Learn from the Past
Mortgage backed securities (MBS) lost 36 basis points (BPS) from last Friday’s close which caused fixed mortgage rates to edge up compared to the levels of the prior week
Jobs, Jobs, Jobs: The March Job Openings and Labor Turnover Survey (JOLTS) showed that there were 6.191M unfilled jobs in March which was about 1 million less than Feb’s reading of 7.004M. The market was expecting 6.842M. Initial Weekly Jobless Claims were higher than expected (2.981M vs. estimates of 2.500M). Continuing Jobless Claims rose from 22.377M to 22.833M. New filings have now reached 36.5M since COVID-19 hit.
Retail Snails: Retail Sales were slow as a snail in April. The headline number dropped by -16.4% vs. estimates of -12.0%. Ex-Autos, Retail Sales dropped by -17.2% vs. estimates of -8.6%.
Manufacturing: April Industrial Production tanked the most in 100 years as it dropped by -11.2% which was actually a smidge better than expectations of -11.5%. Capacity Utilization fell to 64.9%. The May NY Empire Manufacturing Index came in at -48.5 vs. estimates of -63.5
Consumer Sentiment: The Preliminary May University of Michigan’s Consumer Sentiment was higher than expected (but was still low reading) 73.7 vs. estimates of 68.0.
• One of the key measures of inflation crashed to its lowest level on record. The April headline Consumer Price Index YOY dropped to 0.3% vs. estimates of 0.4%.
• The more closely watched Core (ex food and energy) CPI YOY dropped to 1.4%, down from 2.1% in March and breaks a streak of 25 months at or above 2%.
• The April Producer Price Index YOY shrank by -1.2% vs. estimates of -0.2%.
• The Core (ex food and energy) YOY came in at 0.6% vs. estimates of 0.9% which is more than half of March’s pace of 1.4%.
Gasoline prices tanked (pun intended), dropped by -55.6% which is the largest decrease on record.
• The indexes for distilled bottled liquor and electric power increased though. Both clearly reflect the mass shift to staying at home.
What’s on the Agenda for this Week?
This is a holiday-shortened week with an early market close on Friday. Look for that channel between the 10 and 25 day MAs and the 50 day to be squeezed further.
The three areas that have the greatest ability to impact backend pricing this week are: (1) Coronavirus, (2) The Talking Fed and (3) Treasury Dump
(1) Coronavirus: The stock market(s) and media outlets are going bananas over “hopium” over a COVID 19 vaccine based upon news that a trial of eight (yep just eight) people got well with a vaccine, with a final vaccine (if all three phases of the trial go well) not going to be ready until 2021 at the earliest. But the bond market is once again focused on the real stories that impact the global macro economy. Primarily, experts are watching the world for areas that were hit by the pandemic earlier than the U.S. and appear to be tailing off in terms of new cases/deaths and the probability of a second and even third wave of cases.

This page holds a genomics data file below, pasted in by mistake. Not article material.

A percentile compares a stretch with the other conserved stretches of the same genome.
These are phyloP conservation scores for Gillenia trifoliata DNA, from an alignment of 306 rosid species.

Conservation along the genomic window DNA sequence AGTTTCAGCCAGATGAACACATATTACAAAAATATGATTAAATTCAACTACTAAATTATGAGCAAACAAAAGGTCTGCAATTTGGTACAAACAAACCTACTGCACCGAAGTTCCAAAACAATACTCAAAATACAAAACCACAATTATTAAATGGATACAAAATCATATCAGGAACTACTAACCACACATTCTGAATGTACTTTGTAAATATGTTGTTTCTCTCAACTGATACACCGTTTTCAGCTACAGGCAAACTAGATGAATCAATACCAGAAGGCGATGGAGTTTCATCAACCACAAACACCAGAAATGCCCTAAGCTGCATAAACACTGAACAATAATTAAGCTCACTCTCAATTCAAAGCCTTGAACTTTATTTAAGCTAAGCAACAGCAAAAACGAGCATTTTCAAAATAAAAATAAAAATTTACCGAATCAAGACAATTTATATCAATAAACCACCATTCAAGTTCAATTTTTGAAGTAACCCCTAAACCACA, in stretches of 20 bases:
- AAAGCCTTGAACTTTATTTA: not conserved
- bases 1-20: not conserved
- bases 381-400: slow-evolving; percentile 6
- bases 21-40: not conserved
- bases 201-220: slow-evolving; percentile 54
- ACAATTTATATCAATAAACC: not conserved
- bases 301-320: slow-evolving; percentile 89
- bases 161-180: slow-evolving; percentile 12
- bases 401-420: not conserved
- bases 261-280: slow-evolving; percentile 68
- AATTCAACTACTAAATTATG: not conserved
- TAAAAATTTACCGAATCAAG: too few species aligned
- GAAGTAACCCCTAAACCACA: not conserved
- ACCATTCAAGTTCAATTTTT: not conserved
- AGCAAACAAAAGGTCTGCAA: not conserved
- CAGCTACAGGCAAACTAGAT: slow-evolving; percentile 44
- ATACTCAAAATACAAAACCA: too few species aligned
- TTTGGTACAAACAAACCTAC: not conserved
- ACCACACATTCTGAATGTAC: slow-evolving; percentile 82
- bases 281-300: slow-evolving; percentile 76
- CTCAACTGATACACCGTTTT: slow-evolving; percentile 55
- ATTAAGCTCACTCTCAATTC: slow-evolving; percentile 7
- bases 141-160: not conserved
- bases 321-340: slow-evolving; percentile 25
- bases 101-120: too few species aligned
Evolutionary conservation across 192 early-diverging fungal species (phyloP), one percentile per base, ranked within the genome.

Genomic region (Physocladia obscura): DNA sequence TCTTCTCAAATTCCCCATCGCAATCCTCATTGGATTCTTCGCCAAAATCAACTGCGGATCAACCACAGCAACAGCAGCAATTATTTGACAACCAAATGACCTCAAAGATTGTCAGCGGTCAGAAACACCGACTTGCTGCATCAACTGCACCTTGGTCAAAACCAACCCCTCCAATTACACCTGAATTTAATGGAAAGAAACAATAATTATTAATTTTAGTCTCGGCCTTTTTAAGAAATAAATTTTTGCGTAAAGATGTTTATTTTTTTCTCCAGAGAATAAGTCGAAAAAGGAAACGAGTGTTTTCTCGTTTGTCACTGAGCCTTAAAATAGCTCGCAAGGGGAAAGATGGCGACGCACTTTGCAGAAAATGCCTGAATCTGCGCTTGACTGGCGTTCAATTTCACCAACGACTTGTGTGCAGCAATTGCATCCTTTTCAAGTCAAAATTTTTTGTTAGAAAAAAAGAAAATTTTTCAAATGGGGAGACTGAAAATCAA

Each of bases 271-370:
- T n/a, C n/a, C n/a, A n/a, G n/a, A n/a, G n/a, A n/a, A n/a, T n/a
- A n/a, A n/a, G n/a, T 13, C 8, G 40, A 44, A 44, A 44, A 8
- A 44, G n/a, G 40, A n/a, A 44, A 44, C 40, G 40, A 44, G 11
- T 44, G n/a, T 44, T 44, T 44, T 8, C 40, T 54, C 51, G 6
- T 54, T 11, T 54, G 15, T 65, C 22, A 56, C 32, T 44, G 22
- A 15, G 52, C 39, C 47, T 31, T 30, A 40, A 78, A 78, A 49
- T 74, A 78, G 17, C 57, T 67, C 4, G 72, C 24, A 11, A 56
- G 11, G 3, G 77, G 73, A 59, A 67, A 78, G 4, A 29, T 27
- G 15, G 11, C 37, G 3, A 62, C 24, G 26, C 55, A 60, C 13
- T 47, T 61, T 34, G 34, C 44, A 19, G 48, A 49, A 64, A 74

(2) The Talking Fed: The Federal Reserve Bank of NY will continue its “taper” of MBS and purchase even less this week. They are dropping their Uniform MBS purchases down from last week’s $3.25B each day down to $2.97B of daily purchases this week. Keep in mind that the $2.97B will be evenly split among 2.5, 3.0 and 3.5 coupons which means only approximately $990M of that will be used to purchase the rate-setting 2.50 coupon. Fed Chair Powell will speak again (third time in 7 days), and the Minutes from the last FOMC meeting will be issued.
(3) Treasury Dump: The U.S. Treasury will issue a new animal that will compete for the same food source as MBS and is in direct competition as they revive the 20 year Treasury Bond on Wednesday.
Honorable Mention: Nearly 4 million homeowners are in some type of mortgage forbearance plan, representing 7.54% of all mortgages. Delinquencies are set to eclipse the great recession which peaked at 10%.
Taking it to the House: The May NAHB Housing Market Index rebounded by 7 points, and edged out forecasts (37 vs. 33). Still, well below 50 which is the demarcation of a positive reading.
On Deck for Tomorrow: Fed Chair Powell, Housing Starts and Building Permits.